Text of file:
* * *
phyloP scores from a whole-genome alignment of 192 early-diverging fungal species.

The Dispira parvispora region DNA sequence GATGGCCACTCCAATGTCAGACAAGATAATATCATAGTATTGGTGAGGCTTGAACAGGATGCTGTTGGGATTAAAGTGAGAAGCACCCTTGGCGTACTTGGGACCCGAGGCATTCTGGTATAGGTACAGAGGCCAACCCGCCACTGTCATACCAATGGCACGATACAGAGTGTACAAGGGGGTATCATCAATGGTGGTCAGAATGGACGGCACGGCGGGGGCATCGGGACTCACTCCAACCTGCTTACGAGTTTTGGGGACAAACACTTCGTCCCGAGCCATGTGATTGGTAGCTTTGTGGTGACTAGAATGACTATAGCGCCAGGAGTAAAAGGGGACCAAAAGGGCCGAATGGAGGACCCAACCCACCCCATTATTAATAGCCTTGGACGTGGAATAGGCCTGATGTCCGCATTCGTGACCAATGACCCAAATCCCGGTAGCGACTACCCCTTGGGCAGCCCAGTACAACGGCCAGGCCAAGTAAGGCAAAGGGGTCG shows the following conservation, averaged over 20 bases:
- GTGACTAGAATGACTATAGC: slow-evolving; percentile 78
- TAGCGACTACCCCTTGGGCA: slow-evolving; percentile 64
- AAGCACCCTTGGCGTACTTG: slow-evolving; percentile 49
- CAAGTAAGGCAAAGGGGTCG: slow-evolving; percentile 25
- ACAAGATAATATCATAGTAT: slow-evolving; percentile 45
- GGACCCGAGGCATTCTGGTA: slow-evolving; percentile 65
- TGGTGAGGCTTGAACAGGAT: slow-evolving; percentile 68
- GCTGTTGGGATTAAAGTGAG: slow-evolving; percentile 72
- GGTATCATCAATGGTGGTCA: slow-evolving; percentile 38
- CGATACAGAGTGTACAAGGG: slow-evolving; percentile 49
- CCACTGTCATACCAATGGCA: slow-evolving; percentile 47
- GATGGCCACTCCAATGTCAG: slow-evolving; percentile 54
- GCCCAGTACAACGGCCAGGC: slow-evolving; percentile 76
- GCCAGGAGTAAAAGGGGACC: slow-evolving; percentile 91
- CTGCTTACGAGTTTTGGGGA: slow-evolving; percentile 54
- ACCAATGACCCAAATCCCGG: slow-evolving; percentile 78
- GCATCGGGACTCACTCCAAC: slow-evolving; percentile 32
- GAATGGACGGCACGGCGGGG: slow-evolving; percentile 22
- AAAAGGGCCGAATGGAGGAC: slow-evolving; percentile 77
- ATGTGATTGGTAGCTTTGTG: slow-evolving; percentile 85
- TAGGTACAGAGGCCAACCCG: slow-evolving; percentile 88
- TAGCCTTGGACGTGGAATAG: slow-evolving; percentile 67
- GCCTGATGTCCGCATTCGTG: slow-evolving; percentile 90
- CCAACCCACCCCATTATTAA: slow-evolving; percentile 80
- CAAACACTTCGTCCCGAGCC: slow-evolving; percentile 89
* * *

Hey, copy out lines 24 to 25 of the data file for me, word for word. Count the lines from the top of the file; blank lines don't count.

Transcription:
- TAGCCTTGGACGTGGAATAG: slow-evolving; percentile 67
- GCCTGATGTCCGCATTCGTG: slow-evolving; percentile 90